Once you have that data, use it to craft individual profiles of your ideal customers. Use as many specifics as possible. While there’s no “perfect” number of personas, generally between three and five is a good range.

With your personas set, you’ll find it way easier to develop a content strategy because you know exactly whom you’re trying to reach and what information is most likely to help them.

Scrub your existing content

With your personas updated, it’s time to measure your existing content against them. The idea here is to be sure a given piece of content is speaking to at least one persona. Odds are, you’ll find some content that isn’t speaking to anyone at all, so feel free to take it down or give it a fresh coat of paint to make it more relevant. Pro-tip: don’t forget to also remove anything that promotes it, like landing pages and email blasts. Broken links make even the savviest marketing team look like like the rookie squad.

Make no mistake – this can be a tough process. But it’s essential.

Air-tight messaging will help weed out those janky, unqualified leads and attract more people who are genuinely interested in what you have to say. Sure, your overall lead numbers may go down, but the quality of those leads – and consequent conversion rates – will go up, making both your marketing and sales team jump for joy.

Give your strategy the white-glove treatment

Having a “MOAR IS BETTER” mindset will never get you the conversions and revenue numbers you desire. It seems a bit counterintuitive, but more content is not necessarily better than less content. Especially if you’re trying to reach a wide, integrated swath of people. Instead, you need to take a hard look at the relevance of your content.

Relevant emails drive 18 times more revenue than broadcast emails (source: Jupiter Research), and personalized emails improve conversion rates by 10 percent (source: Aberdeen Group).

If you’re in a manager or director position, make sure you’re not measuring your employees against raw numbers, either. Marketing should be measured by the value and revenue potential of its results. An eBook with 10,000 downloads means nothing if not a single lead converts into a customer.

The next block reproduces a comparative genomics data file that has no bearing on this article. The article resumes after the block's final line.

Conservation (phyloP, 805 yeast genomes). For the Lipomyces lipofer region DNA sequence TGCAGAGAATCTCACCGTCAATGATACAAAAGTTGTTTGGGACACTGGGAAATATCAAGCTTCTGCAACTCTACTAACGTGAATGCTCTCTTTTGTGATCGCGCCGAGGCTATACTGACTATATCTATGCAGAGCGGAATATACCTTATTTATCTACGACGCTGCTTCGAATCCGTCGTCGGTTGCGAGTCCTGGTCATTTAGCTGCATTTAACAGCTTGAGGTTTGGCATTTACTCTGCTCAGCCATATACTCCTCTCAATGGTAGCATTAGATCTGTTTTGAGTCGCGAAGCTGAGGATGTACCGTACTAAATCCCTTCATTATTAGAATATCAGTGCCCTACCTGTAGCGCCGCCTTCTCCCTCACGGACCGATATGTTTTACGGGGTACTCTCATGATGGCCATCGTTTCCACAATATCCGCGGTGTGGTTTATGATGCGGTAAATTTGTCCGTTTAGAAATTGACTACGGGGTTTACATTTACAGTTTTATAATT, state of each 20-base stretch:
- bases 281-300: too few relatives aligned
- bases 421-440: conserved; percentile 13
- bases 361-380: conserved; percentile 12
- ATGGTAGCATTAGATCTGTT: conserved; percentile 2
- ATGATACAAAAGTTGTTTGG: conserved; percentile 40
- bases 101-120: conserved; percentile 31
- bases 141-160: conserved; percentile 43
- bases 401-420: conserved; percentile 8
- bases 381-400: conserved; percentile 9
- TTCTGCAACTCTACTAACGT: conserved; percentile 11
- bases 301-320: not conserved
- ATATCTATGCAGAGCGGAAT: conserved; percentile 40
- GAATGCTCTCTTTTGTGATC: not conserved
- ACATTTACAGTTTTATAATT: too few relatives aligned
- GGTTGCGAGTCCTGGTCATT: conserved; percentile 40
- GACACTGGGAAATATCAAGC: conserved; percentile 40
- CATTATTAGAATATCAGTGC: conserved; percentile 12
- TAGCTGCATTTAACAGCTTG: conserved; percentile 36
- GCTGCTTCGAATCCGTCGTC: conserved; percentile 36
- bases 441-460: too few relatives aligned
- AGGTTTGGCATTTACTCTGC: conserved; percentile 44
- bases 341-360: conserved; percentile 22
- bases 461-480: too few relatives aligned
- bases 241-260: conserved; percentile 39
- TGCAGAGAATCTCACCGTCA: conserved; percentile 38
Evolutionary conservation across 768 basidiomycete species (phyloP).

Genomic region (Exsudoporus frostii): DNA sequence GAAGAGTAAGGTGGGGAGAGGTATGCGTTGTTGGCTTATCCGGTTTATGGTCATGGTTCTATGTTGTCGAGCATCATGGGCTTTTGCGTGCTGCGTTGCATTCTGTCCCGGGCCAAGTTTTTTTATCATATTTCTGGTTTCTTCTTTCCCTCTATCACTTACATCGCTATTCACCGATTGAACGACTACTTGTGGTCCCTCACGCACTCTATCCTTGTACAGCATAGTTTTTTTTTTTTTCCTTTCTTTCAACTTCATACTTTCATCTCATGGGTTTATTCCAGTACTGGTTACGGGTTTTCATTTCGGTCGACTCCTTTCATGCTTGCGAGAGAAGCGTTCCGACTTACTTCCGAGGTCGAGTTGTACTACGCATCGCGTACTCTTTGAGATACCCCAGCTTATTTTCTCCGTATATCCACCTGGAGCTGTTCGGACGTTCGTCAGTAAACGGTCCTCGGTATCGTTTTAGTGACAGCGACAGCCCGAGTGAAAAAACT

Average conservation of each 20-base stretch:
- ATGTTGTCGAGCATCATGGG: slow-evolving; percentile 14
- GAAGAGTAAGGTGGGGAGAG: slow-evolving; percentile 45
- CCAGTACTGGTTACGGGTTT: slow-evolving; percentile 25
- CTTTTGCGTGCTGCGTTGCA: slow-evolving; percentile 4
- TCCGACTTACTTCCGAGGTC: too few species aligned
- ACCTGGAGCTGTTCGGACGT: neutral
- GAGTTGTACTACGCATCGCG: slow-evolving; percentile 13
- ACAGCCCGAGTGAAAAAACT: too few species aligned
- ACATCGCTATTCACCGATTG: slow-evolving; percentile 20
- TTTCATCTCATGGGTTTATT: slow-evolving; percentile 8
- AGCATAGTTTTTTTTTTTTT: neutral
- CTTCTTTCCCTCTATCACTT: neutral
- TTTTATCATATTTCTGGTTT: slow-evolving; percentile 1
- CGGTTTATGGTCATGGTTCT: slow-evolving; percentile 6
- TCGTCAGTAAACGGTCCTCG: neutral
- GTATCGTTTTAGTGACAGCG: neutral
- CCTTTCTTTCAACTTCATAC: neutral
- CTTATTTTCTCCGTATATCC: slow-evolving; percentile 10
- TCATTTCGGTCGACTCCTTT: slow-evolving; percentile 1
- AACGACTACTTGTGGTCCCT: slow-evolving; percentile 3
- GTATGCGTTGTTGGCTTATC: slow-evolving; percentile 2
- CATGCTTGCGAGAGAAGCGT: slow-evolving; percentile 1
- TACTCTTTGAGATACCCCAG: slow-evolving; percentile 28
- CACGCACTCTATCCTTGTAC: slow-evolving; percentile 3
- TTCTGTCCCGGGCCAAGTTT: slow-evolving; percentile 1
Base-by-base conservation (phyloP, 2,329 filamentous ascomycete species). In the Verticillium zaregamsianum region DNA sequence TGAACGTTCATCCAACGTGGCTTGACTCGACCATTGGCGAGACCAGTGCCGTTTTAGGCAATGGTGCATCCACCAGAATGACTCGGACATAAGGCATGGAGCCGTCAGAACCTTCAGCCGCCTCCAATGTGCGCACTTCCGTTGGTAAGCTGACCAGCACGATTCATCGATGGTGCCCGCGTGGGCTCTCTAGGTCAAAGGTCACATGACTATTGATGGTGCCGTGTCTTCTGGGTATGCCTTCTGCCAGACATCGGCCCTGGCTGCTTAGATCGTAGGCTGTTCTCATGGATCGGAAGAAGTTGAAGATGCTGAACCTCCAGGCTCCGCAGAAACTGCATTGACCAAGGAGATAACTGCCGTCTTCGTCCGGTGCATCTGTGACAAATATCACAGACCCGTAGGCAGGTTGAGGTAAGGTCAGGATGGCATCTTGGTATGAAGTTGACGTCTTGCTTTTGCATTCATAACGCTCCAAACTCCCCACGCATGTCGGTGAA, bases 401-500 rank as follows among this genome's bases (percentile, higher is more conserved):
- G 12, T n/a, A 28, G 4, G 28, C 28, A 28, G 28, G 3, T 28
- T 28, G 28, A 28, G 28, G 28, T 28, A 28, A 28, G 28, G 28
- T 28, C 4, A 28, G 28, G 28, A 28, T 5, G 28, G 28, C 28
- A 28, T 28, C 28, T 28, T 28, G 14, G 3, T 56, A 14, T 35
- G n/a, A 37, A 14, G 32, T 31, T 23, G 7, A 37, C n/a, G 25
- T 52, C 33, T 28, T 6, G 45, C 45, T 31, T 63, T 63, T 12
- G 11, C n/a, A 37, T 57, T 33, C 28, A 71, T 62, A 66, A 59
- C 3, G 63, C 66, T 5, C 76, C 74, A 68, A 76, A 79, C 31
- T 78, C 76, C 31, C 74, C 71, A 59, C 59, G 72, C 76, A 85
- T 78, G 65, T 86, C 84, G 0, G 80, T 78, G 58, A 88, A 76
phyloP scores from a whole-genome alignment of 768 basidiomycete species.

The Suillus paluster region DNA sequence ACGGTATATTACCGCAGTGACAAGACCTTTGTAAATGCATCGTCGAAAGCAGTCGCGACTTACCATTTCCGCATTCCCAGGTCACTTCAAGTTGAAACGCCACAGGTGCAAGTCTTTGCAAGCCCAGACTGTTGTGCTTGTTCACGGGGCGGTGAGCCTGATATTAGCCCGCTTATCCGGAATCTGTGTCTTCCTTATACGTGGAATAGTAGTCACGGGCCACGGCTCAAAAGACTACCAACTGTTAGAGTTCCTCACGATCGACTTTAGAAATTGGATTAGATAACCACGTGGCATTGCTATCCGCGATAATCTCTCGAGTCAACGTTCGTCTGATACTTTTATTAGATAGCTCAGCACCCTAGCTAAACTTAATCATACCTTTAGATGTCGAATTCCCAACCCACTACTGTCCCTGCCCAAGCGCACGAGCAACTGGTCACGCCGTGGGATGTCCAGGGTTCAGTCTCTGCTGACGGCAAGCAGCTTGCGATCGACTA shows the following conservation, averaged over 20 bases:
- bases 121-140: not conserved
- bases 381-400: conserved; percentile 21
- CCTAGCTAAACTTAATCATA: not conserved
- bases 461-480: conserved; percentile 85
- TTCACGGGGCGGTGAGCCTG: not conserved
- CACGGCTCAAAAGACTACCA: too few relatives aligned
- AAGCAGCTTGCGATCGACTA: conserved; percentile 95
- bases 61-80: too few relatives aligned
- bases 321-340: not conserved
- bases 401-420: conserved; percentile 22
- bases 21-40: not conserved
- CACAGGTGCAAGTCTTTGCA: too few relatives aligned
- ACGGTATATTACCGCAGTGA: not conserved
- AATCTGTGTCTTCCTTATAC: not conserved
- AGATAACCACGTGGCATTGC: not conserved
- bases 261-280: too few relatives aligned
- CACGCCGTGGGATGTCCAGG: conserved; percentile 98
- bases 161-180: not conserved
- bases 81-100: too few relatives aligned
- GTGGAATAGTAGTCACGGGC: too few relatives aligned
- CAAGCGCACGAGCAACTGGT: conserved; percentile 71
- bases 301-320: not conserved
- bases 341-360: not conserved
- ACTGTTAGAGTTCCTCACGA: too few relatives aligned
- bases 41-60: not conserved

Keep your data clean

You don’t have to do this often, but take a close look at your contacts maybe a couple times a year (depending on the size of your business). Some industries have federal regulations about how long they must keep certain data, so make sure you take these into account when creating the parameters for your purge. You won’t be able to create much content behind bars.

It helps to consider things like: the length of time the contact has been in your system without purchasing anything, how often they engage with your content, the date of their last response to a communication from you, and other criteria. The specifics are really whatever make the most sense for your business. But the results will be the same: your metrics will highlight who still has some life in them and who’s destined for Deadsville.

Of course marketing is a numbers game. But it’s critical to pay attention to the right numbers, or you’ll miss the real story driving your bottom line.

Adjust your content, evaluate, then adjust some more. It’s a never-ending process, but as long as you make it part of your strategy, you’ll get the best results and something that every marketer is searching for – content that attracts leads that turn into customers. What’s better than that?